Mom Strength

By Anna Mitchael

What the cool women are flexing

Last month I walked around with pictures of different haircuts in my purse for two weeks. I would take them out at different times of the day and imagine my cut shorter, spunkier. I pictured soft waves. I wondered if brand-new bangs would send me careening over an emotional edge I didn’t even know about.

After conducting a poll of friends, family and a rather nice stranger at Hobby Lobby, I felt I had prepared enough. On the day of my appointment I marched into the salon, dropped my purse in a hair-free zone, dropped myself into a swivel chair, took one look at my hair that had lived in a bun, ponytail or braid for most of the last three years and totally forgot everything I had planned to say.

“Do anything that will make it look better,” I pleaded with the hairdresser. “Just as long as you don’t make it look like mom hair.”

Mom hair. Could there be a worse fate?

Yup. How about mom hair paired with mom jeans? Mom shoes. Mom purses. Mom jewelry. Best of luck with resurrecting yourself from the shame of driving a mom car.

When I switched my beloved leather weekender bag for a small suitcase I could wheel while also chasing a child or hauling whatever might be required for a “relaxing family weekend away,” I heard the slightly judgy voice in my head (why is the voice in my head so harsh?) commenting, “Of course it was only a matter of time until you got the mom suitcase.”

At this point in the cultural conversation, you don’t need context to know what a kiss of death the “mom” adjective can be. It automatically erases 10 degrees of coolness from the object in question.

Ads tell us to ditch the mom uniform for a night so we can transform into the sexy creatures we are meant to be. Sure, some of the style blogs preaching fashion across the internet have mothers as fearless leaders, but even then the message is that being a mom is a hurdle to overcome. It sounds something like, “You are a mom, but never fear — you don’t have to look like one.”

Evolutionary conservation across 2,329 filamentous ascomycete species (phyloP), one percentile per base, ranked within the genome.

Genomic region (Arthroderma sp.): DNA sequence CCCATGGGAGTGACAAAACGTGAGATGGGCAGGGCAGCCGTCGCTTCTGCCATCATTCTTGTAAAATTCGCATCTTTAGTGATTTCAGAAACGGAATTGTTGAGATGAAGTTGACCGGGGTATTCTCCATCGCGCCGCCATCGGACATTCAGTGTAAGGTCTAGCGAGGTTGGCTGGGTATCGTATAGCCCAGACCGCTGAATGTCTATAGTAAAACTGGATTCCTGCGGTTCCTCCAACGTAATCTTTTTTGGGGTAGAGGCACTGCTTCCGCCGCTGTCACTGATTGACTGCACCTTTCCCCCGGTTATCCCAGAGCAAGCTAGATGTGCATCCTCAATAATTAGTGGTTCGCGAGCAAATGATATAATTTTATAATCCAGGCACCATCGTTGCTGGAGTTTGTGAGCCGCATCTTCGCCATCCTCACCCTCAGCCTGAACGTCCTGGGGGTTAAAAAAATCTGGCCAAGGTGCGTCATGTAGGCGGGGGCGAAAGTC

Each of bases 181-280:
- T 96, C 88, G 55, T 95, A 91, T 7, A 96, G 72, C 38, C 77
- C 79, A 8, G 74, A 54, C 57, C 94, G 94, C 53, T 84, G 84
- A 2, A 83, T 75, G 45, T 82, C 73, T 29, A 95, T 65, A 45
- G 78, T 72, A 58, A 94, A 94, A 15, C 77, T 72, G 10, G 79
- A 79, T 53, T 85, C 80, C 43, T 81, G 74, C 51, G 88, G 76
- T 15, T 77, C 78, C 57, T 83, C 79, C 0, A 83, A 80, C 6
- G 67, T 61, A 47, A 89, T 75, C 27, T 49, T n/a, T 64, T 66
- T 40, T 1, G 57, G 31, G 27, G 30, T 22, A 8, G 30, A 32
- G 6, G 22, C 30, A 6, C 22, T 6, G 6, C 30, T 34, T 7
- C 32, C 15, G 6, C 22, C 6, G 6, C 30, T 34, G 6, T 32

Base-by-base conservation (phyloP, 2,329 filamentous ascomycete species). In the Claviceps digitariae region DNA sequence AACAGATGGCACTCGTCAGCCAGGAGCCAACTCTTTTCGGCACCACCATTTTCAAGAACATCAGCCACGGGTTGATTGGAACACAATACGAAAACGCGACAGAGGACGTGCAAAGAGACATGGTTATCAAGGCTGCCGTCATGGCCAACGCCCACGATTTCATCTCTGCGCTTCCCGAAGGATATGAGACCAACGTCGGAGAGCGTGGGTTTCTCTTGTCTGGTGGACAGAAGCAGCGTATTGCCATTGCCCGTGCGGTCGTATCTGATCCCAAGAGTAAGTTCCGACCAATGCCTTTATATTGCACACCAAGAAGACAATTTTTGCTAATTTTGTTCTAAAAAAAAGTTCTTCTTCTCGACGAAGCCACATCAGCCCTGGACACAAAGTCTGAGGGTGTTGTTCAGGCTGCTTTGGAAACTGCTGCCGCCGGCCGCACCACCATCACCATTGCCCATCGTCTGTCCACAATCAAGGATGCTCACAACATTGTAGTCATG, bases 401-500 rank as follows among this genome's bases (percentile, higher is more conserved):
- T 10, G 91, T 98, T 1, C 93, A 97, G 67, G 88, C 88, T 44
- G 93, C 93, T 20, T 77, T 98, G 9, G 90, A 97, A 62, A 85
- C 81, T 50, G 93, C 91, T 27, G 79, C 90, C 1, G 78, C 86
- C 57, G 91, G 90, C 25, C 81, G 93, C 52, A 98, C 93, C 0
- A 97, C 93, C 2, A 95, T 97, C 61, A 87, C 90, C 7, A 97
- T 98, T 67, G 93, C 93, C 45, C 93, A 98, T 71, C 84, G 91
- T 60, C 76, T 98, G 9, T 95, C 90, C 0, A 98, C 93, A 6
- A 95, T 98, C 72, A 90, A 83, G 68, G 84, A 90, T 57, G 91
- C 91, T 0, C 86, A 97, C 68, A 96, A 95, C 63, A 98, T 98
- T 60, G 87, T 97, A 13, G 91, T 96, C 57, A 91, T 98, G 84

I get it. There are days when compromise is the only way out of the woods. I am on an eternal search for a lipstick that erases extreme fatigue and softens the look of just having landed toe-first on a Legos spaceship.

But when I was at the salon, actually looking at myself in the mirror as I made fun of mom hair, the ridiculousness of the situation overwhelmed me. There I was, a mom, degrading being a mom. All because I’ve started to believe the hype — that there is one road to beautiful, that there’s nothing attractive about being the woman in comfortable clothes, dressed to chase children and (hopefully) dodge Legos pieces.

I’m not trying to suspend reality and pretend I am a style maven. This is not a pointless call to band together and start a fantasyland where sneakers look better than stilettos and the hips that bear children are also the ones designers want on the runways.

What I am suggesting is that, at the very least, we stop making fun of ourselves. Congratulations to the women who do it all — work and raise six kids and look really hot and stand on their heads while eating organic granola. But for the rest of us, there doesn’t have to be something inherently uncool or unattractive about what we prioritize.

Just think of all the things we spend our time strengthening instead of our wardrobes — strength, kindness, patience. On the best days, wisdom.

The word “mom” doesn’t have to be a synonym for fugly. Once we believe that, maybe others will, too.

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